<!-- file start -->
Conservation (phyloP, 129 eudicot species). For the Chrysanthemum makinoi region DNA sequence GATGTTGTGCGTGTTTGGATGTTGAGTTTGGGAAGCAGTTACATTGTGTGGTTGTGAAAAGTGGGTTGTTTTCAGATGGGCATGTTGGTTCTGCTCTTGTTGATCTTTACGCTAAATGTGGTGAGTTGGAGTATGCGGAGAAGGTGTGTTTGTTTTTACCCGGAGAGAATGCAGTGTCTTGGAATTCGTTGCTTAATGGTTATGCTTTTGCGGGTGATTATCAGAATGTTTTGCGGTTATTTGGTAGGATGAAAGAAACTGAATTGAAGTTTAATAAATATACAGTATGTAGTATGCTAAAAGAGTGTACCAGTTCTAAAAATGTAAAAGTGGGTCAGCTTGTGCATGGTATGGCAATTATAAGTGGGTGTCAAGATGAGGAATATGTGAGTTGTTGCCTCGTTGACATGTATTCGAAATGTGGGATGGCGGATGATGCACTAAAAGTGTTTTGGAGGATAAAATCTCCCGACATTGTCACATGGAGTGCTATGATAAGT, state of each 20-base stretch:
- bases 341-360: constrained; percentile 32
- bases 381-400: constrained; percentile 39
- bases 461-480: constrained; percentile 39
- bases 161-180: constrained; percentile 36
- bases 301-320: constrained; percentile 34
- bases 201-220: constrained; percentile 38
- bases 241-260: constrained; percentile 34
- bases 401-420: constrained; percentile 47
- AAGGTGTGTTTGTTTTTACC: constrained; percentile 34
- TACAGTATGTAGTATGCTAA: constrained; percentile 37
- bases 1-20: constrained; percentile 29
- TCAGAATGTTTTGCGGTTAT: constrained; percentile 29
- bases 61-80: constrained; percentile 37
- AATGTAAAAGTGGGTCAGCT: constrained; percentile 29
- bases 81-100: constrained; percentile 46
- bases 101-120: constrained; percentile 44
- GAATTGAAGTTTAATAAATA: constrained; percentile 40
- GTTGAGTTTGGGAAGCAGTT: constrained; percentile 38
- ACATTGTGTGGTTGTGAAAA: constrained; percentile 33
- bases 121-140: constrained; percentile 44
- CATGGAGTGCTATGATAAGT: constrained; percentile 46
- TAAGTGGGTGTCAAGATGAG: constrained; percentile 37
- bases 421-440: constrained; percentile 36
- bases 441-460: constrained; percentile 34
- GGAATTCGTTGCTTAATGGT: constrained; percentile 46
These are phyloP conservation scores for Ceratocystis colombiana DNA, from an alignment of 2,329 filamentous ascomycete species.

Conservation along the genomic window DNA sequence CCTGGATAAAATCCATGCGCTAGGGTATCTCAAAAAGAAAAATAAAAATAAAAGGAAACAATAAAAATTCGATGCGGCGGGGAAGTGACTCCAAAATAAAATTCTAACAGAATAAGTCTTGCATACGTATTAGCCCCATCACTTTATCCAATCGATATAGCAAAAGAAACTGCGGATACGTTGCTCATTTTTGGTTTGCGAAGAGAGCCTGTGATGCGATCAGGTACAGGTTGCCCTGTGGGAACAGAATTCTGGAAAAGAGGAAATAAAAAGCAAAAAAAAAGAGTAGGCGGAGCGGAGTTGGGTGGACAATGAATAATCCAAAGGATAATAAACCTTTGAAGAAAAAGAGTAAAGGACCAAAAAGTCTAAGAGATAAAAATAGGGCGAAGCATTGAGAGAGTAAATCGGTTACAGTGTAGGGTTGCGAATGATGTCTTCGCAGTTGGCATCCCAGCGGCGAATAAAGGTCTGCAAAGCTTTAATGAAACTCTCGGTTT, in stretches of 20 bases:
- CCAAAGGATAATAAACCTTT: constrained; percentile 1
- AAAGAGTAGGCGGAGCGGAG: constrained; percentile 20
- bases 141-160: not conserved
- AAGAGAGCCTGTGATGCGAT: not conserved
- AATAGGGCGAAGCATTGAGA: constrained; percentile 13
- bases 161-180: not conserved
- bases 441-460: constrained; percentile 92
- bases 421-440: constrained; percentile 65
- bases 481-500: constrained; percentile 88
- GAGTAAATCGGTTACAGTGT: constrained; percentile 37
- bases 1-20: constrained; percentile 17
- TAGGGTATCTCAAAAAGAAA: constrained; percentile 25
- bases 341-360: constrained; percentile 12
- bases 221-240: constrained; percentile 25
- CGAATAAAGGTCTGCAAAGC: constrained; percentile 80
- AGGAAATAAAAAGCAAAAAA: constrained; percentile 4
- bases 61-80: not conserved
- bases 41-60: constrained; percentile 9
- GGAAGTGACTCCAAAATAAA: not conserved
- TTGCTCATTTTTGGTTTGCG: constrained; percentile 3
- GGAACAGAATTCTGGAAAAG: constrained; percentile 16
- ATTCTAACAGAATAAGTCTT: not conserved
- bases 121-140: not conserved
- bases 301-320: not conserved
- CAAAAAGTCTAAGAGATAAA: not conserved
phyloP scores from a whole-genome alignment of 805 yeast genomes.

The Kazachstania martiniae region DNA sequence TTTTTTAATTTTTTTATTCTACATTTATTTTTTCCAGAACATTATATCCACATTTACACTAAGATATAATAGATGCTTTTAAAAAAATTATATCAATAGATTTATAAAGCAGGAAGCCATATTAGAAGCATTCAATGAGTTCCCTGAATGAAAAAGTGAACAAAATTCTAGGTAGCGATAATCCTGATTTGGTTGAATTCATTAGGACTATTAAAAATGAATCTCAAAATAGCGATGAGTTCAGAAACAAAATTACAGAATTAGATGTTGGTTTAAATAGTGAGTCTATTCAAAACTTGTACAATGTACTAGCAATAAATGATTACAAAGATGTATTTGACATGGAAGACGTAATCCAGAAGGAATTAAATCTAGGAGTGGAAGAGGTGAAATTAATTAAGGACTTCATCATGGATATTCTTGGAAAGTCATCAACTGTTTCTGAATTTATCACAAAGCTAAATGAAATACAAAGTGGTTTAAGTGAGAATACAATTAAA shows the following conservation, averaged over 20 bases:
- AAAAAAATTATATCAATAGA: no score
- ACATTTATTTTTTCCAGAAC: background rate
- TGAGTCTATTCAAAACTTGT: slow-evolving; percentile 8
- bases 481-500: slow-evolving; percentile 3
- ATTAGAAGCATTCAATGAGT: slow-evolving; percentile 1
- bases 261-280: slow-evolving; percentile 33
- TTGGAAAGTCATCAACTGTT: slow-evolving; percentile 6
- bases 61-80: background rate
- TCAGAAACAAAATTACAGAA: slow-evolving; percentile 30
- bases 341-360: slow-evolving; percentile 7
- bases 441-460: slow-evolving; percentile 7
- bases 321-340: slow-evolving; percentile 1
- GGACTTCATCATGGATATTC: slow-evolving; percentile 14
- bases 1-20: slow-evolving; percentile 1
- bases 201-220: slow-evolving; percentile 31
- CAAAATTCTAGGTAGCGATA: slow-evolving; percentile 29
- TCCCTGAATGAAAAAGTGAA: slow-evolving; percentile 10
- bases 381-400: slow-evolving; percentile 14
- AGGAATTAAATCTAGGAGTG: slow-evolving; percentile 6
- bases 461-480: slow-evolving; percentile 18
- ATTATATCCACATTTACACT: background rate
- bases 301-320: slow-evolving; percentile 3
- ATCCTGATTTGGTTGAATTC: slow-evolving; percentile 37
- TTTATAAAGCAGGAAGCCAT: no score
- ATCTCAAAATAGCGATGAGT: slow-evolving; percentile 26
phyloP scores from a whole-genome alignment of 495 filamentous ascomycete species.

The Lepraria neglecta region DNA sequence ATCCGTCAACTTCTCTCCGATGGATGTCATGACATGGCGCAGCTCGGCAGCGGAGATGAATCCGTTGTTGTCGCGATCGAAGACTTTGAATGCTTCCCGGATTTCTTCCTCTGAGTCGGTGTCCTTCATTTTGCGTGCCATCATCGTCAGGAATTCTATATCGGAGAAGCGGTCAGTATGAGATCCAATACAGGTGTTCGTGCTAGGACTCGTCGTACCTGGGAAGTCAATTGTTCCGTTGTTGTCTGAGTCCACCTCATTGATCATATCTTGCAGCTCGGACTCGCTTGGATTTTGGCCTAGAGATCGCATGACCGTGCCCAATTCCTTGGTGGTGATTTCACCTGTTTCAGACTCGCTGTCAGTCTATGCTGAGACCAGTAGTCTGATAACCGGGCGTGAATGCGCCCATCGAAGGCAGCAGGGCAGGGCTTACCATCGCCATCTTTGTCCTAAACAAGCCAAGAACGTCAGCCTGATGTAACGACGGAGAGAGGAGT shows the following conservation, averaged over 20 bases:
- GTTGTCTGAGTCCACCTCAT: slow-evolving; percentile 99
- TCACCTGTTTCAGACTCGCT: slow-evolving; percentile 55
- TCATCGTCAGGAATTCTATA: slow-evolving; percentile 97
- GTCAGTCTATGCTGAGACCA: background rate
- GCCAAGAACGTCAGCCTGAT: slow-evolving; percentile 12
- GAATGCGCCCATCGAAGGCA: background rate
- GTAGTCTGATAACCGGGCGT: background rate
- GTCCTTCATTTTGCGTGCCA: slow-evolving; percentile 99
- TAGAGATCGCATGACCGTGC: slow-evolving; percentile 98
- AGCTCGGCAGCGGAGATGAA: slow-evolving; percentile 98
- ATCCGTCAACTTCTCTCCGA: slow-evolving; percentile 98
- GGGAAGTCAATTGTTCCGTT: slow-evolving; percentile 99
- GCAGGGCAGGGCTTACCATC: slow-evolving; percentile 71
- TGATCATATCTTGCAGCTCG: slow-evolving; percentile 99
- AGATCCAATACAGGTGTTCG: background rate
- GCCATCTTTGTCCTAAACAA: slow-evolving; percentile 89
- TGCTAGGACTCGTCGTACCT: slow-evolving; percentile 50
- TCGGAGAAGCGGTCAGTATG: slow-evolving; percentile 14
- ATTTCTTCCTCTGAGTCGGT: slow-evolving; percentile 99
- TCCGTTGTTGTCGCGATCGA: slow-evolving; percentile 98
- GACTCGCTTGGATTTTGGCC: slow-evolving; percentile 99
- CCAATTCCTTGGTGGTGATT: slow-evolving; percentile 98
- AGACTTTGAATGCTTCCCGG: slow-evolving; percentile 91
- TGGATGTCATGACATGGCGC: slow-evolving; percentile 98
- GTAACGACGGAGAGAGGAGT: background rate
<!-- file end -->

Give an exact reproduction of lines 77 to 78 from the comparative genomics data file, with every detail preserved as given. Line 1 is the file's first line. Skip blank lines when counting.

- bases 301-320: slow-evolving; percentile 3
- ATCCTGATTTGGTTGAATTC: slow-evolving; percentile 37